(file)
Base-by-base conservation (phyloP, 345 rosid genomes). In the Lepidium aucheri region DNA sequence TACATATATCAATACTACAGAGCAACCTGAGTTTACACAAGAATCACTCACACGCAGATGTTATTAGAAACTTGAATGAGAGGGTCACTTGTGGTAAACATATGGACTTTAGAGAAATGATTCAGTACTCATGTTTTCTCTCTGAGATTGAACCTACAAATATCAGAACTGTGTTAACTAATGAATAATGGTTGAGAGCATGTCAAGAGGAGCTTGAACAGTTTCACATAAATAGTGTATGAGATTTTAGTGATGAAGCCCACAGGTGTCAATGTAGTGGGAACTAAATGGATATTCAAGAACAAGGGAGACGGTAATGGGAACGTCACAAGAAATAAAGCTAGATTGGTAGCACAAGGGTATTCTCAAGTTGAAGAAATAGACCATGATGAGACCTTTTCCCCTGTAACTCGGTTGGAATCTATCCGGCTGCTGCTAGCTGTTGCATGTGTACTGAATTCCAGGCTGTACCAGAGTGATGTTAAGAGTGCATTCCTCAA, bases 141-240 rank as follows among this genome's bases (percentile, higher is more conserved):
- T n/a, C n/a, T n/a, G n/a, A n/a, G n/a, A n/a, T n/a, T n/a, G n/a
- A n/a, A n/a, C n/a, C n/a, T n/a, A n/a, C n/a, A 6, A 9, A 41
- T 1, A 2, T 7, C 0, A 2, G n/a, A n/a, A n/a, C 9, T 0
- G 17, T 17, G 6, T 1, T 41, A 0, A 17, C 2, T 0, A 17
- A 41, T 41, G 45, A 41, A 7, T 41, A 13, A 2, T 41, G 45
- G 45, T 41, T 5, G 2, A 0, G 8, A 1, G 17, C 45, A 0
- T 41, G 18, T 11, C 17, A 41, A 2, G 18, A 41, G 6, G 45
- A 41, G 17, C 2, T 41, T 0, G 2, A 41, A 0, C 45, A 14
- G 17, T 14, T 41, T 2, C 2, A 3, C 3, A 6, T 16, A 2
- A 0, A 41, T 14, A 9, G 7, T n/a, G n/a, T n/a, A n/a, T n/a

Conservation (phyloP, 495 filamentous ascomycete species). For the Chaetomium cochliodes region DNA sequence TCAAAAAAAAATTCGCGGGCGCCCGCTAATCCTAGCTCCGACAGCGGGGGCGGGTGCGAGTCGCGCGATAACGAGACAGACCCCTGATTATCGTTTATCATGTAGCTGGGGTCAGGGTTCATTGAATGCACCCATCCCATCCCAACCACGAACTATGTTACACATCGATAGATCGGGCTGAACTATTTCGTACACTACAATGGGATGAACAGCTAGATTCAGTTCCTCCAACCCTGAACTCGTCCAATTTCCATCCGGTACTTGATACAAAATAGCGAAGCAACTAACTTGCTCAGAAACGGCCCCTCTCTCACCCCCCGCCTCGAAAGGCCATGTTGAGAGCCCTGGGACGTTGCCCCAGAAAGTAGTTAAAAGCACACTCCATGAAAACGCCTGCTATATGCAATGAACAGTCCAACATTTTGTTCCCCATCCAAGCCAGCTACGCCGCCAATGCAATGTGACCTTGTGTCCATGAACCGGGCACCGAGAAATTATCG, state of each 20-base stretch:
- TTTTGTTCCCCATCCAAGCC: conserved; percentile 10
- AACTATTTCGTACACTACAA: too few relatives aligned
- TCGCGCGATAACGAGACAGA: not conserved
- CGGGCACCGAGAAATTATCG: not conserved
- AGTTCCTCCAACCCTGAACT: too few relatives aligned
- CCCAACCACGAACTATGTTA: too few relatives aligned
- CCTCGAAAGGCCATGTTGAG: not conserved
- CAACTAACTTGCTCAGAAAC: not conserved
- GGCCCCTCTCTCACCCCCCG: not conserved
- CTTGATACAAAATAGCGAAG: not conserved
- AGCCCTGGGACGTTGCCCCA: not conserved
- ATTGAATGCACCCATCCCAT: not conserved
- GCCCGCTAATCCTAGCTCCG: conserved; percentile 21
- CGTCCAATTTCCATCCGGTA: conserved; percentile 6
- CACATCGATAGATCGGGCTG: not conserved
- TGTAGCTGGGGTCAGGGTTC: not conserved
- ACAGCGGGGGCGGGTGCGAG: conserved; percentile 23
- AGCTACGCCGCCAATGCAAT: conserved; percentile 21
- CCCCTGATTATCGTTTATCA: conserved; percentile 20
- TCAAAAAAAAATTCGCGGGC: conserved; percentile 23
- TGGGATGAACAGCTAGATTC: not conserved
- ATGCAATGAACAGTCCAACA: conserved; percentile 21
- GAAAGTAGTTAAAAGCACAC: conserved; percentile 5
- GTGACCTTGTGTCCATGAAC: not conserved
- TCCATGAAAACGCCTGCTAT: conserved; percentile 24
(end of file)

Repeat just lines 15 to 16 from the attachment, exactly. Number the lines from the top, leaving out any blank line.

- TCGCGCGATAACGAGACAGA: not conserved
- CGGGCACCGAGAAATTATCG: not conserved